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Down Syndrome and Happiness

Down syndrome is a congenital disease that affects many areas of functioning throughout the developmental process. Caused by a chromosome abnormality, the condition was first described in 1866 by Dr. Langdon Down. There is a grouping of common traits observed in individuals with Down syndrome, and there are also comorbid physical, behavioral, and neurological conditions that often coexist with the disorder. However, despite the lack of cure for the disease, many Down syndrome individuals live happy, fulfilled lives.

Individuals with Down syndrome have a unique appearance that is easily identifiable. Possibly the most distinct physical attribute of the disorder is displayed in the eyes, which exhibit exaggerated epicanthal folds and slanting. People with Down syndrome also have a flattened nose and smaller ears that may fold at the top. The mouth can also be smaller, which is the cause for these individuals’ appearing to have a larger tongue. In adulthood, individuals with Down syndrome tend to be shorter than other adults. 

Down syndrome results in a combination of birth defects on a variety of systems. The person with Down syndrome experiences mental retardation with its accompanying behavioral and developmental deficits. Other physical systems at increased risk for disease include the cardiovascular system. Down Syndrome and HappinessDown syndrome patients often have comorbid heart defects to the rate of 40-50%, with the most common defects being atrioventricular septal and ventricular septal defect. While some Down syndrome related cardiac abnormalities are treatable with medication, others are serious enough to require major surgical intervention. Often, these surgeries are performed early on in the infant’s lifetime.

Due to the pervasiveness of the disease and a better educated society on its limitations, many down syndrome individuals lead very happy lives. While the condition often translates to a lower-than-average IQ, down syndrome children attend public schools and often complete educational goals through college.

  • Sports and extracurricular activities with friends are normal activities and many limitations can be accommodated for in many situations.
  • As adults, living independently is possible, though many down syndrome individuals live together to help with each other’s limitations.
  • Just recently, a woman with downs syndrome became the first model to walk at New York Fashion Week.

Many social differences are also associated with children who have Down syndrome. For example, they may or may not be allowed integration into the mainstream classroom, although inclusion is believed to assist other children in learning acceptance while also providing the Down syndrome children with valuable social interaction. Fortunately, contemporary educational environments are exhibiting an increase in inclusive programming, and emphasize the importance of teacher and parent attitudes to the success of such programs.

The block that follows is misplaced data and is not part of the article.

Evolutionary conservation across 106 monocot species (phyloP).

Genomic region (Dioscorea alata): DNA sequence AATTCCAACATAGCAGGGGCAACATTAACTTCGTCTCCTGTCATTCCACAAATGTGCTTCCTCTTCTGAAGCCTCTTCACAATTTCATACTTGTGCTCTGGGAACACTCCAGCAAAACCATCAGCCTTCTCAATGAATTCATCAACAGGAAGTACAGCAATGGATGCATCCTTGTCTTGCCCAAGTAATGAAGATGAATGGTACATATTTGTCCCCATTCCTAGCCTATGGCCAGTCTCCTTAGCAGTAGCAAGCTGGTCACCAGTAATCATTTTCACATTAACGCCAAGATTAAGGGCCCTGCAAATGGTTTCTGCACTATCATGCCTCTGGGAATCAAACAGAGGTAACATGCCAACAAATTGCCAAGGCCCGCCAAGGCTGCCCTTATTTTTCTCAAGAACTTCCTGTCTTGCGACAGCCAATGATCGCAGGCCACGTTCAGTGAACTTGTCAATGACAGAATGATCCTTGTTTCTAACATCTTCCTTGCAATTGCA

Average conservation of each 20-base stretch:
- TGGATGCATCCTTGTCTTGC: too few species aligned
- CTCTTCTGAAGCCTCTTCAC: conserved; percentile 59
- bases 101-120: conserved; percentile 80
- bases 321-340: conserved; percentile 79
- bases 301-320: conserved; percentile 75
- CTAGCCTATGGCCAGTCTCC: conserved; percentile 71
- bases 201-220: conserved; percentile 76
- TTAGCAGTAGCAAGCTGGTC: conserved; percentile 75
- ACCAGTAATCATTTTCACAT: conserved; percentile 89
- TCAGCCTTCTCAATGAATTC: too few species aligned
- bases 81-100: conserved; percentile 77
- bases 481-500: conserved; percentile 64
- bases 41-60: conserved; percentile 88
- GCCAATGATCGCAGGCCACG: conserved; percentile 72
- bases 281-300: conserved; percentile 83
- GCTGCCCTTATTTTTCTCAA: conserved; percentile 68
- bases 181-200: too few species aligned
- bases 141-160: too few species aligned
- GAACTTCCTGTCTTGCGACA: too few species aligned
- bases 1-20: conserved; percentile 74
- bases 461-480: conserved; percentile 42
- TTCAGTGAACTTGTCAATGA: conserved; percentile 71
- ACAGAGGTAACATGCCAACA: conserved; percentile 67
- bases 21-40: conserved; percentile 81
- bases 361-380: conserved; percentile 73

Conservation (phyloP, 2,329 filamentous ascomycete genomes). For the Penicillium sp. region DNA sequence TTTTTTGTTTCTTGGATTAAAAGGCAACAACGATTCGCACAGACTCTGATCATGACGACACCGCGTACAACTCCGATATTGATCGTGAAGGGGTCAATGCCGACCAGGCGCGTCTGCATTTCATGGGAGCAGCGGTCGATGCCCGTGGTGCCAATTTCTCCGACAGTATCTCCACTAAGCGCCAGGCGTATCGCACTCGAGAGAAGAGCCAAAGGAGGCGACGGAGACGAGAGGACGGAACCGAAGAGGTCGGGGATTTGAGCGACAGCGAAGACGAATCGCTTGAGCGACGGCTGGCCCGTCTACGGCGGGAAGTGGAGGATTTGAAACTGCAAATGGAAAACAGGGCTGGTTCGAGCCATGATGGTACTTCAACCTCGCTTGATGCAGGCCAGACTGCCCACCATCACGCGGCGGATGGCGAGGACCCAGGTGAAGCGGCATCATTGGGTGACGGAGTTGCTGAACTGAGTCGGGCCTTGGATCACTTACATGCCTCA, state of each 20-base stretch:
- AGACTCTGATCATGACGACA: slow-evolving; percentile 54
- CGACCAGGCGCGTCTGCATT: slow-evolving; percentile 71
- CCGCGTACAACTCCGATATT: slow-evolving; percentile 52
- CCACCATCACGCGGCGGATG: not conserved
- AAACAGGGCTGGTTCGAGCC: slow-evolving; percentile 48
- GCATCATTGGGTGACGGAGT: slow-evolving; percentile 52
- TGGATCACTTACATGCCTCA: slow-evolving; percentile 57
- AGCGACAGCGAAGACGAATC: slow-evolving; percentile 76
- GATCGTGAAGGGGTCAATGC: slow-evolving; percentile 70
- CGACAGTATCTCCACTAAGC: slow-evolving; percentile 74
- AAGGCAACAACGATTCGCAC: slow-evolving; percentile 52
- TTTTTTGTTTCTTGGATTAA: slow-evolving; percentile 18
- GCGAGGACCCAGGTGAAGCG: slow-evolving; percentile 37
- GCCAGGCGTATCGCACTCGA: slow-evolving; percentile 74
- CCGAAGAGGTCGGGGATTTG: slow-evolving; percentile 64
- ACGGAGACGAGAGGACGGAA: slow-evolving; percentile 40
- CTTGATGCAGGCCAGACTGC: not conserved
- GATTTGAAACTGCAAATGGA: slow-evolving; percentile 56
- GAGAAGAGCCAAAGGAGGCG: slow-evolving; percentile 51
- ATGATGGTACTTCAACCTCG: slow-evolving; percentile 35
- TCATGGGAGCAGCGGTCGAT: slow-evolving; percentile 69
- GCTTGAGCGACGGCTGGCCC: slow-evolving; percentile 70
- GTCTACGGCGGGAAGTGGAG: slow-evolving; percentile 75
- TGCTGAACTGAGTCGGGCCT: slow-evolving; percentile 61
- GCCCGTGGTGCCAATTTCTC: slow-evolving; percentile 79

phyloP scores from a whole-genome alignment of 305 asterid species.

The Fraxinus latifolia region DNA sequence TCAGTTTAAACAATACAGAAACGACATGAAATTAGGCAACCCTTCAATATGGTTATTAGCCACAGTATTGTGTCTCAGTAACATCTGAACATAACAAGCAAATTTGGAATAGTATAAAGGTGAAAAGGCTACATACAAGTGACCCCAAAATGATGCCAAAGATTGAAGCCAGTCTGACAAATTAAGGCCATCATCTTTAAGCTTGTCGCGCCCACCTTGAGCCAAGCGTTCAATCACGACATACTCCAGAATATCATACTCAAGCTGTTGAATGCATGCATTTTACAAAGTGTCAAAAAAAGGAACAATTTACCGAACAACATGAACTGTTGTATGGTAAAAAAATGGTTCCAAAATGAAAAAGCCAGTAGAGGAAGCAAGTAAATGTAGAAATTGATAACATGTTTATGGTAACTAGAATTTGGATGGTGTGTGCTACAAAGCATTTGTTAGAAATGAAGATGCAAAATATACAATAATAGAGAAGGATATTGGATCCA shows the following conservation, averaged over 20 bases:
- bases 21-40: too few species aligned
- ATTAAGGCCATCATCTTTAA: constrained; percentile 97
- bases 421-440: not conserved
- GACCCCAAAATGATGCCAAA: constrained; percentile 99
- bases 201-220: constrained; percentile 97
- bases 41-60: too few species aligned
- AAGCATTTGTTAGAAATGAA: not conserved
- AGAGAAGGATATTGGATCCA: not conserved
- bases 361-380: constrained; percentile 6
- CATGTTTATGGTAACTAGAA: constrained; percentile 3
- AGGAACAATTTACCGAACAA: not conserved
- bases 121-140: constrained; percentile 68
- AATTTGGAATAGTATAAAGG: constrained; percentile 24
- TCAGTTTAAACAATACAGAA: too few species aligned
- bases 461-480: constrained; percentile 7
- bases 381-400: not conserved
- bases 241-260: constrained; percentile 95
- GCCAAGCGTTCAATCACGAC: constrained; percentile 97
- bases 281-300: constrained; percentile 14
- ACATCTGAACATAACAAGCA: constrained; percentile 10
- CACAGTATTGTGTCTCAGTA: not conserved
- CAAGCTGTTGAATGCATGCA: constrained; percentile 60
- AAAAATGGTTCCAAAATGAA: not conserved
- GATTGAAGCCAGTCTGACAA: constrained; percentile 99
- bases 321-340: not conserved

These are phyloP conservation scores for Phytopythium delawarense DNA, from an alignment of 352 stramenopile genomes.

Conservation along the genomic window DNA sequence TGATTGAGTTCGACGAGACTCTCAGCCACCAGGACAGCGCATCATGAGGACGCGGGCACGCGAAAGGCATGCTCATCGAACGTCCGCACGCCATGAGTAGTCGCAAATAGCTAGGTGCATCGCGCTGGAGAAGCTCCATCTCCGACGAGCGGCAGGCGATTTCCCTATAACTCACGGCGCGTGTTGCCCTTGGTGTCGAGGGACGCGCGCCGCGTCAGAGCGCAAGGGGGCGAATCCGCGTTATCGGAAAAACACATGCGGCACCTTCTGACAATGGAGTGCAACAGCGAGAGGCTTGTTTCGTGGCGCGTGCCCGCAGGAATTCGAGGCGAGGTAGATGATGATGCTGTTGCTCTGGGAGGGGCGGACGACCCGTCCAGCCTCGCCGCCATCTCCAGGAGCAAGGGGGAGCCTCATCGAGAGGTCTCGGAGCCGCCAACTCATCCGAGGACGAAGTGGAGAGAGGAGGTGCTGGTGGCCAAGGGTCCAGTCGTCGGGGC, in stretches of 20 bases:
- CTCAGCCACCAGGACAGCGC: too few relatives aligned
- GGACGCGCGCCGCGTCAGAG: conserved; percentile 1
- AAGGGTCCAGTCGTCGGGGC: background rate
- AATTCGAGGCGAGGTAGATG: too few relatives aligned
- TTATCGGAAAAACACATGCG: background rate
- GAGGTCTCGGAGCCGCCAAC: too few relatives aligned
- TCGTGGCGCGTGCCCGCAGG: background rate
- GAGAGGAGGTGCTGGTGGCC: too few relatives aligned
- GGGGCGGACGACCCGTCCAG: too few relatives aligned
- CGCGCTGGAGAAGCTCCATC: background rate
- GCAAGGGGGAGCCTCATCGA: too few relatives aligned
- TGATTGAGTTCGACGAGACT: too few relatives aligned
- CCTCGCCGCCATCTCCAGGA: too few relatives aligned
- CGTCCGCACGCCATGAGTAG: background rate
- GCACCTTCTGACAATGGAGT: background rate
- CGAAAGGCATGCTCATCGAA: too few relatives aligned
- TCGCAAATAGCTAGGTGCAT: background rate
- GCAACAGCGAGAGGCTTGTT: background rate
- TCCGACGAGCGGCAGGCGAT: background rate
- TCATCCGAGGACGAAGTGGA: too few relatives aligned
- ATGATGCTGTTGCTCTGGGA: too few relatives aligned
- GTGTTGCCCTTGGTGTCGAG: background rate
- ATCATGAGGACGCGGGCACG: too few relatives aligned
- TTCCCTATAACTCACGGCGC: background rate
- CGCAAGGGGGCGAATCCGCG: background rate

Clearly, the social, physical, behavioral, and psychological experiences of individuals with Down syndrome are unique from the rest of the population. With many distinct attributes and complications associated with the disorder, this group requires interventions that are sensitive to their individual needs. Researchers have defined interventions appropriate for a variety of needs, including those that can be done early on in the individual’s lifetime.

According to Capone, the Down syndrome patient in the first year of life expresses delays in language and performance 
cognitive milestones that are apparent to both parents and physicians. While most but not all of Down syndrome children learn to speak, there are interventions that may assist them to decrease the gap in verbal skills. Occupational therapy, speech therapy, and other interventions should be introduced during the first year of life, and developmental functioning should be monitored along the way. Furthermore, new therapies addressing neurocognitive functioning in Down syndrome children have been delineated, including pharmacological interventions. Research is presently establishing the potential for pharmacological substances to assist young adults with Down syndrome to achieve enhanced skills of communication and behavior. 

Down syndrome is a chromosomal abnormality with a collection of characteristic symptoms and comorbid risks. Through early intervention, individuals with this disorder can be given the opportunity to develop to their fullest potential. Though the life expectancy of individuals with Down syndrome is shorter than that of the general population, it has been greatly extended through the advancements of medicine and surgery, and contemporary behaviorists have provided guidance on best practices for helping these individuals live fully during their short lives.

Related Research Paper Topics

Down Syndrome and Autism - This research paper will present an overview of Down syndrome and autism, paired with a survey of the instructional techniques and modalities that can be used to effectively engage students with these conditions in the learning process.

Families of Down Syndrome Children - Families in which there are Down Syndrome children have special and often conflicting considerations each day of their lives.

Speech and Down Syndrome - When it comes to the issues that face children with Down Syndrome it is clear that educators have a wide range of issues to address in the classroom.

Down Syndrome and Autism research papers discuss how often Autism and Down Syndrome are confused by people outside of the medical community.